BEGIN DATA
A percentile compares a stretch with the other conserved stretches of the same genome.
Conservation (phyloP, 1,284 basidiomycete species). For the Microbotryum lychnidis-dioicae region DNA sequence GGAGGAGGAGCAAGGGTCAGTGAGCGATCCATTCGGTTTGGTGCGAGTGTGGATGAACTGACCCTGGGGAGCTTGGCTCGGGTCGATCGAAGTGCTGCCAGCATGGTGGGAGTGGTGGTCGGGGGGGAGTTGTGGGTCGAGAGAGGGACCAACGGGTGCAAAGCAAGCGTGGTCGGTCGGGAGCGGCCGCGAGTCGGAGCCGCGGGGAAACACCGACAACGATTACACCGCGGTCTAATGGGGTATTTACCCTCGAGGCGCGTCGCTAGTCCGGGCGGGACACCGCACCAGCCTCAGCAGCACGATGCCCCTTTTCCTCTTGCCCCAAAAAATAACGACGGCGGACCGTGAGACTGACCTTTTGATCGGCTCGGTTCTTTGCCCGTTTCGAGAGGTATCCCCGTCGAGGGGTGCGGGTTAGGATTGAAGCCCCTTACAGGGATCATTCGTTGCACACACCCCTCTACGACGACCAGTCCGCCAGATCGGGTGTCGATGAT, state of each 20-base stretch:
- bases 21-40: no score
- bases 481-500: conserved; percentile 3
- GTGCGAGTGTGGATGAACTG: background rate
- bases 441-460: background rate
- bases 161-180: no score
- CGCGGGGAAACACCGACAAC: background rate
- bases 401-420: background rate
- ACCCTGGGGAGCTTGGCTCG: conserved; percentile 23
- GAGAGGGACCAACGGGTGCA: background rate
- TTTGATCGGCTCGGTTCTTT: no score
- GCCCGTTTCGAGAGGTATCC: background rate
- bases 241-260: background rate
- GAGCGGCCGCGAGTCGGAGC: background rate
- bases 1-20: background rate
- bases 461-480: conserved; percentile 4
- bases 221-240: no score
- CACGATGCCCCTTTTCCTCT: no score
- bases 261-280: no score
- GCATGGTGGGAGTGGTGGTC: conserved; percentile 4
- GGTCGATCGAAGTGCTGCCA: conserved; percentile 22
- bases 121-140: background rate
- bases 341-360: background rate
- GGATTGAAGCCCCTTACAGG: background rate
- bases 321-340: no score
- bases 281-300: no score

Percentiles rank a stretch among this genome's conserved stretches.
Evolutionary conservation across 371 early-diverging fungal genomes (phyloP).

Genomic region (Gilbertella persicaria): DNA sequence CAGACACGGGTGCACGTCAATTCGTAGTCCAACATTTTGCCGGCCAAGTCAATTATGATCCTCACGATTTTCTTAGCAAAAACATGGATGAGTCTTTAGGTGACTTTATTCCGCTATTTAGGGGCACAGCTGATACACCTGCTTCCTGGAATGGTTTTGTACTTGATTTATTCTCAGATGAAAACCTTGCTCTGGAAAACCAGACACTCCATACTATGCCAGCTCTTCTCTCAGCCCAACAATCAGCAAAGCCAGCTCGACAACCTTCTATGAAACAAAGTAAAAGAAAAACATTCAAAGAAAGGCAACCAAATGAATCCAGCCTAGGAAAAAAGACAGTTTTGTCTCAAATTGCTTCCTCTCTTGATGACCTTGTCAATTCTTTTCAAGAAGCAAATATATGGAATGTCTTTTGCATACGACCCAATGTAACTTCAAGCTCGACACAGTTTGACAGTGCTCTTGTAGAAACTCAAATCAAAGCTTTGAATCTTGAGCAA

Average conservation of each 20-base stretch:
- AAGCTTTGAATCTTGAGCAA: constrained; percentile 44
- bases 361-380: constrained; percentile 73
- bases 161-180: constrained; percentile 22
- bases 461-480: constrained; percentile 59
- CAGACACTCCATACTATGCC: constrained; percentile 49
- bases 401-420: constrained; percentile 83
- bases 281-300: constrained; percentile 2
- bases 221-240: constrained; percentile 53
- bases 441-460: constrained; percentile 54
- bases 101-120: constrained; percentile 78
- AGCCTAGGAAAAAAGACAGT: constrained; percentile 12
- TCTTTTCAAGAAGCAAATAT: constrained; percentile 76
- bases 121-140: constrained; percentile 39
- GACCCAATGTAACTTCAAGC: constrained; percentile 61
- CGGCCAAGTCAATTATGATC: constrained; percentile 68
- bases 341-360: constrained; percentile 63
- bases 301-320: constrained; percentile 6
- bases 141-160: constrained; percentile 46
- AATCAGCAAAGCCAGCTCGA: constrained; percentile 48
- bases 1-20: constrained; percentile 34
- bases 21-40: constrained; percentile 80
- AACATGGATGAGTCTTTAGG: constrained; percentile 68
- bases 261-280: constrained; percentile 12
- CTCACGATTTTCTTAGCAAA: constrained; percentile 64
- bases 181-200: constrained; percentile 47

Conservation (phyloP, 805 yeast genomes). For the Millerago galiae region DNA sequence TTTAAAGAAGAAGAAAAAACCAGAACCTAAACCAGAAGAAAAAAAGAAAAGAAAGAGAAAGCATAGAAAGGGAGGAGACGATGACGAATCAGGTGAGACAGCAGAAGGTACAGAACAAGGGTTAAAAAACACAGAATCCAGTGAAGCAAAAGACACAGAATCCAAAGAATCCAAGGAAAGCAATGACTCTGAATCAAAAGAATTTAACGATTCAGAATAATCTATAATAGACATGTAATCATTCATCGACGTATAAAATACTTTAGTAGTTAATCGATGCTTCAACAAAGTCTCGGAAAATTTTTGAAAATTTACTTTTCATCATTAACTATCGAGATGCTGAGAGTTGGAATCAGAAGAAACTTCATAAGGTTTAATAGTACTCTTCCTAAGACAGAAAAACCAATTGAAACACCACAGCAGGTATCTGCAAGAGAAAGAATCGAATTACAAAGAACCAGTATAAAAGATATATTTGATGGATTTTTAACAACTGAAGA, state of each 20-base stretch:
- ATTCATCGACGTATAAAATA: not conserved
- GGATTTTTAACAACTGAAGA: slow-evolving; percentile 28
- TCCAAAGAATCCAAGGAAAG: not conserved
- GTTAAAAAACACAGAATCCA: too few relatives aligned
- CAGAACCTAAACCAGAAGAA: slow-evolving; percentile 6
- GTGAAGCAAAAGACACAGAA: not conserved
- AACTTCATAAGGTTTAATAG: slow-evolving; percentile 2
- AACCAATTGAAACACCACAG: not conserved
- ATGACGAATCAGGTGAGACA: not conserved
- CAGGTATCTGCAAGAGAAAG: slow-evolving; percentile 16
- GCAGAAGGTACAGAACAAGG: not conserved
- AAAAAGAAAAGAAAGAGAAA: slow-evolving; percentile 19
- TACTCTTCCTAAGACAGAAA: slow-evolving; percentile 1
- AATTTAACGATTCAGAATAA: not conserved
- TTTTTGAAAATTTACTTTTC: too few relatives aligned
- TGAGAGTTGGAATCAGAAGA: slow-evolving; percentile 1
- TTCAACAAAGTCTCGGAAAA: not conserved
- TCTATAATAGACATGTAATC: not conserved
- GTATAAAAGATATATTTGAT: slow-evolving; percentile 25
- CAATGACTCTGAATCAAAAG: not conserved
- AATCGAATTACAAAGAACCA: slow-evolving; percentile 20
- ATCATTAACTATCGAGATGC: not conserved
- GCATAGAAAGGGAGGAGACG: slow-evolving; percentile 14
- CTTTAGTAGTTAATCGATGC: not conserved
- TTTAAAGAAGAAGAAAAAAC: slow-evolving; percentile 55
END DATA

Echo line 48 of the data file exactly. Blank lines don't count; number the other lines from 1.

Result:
- bases 301-320: constrained; percentile 6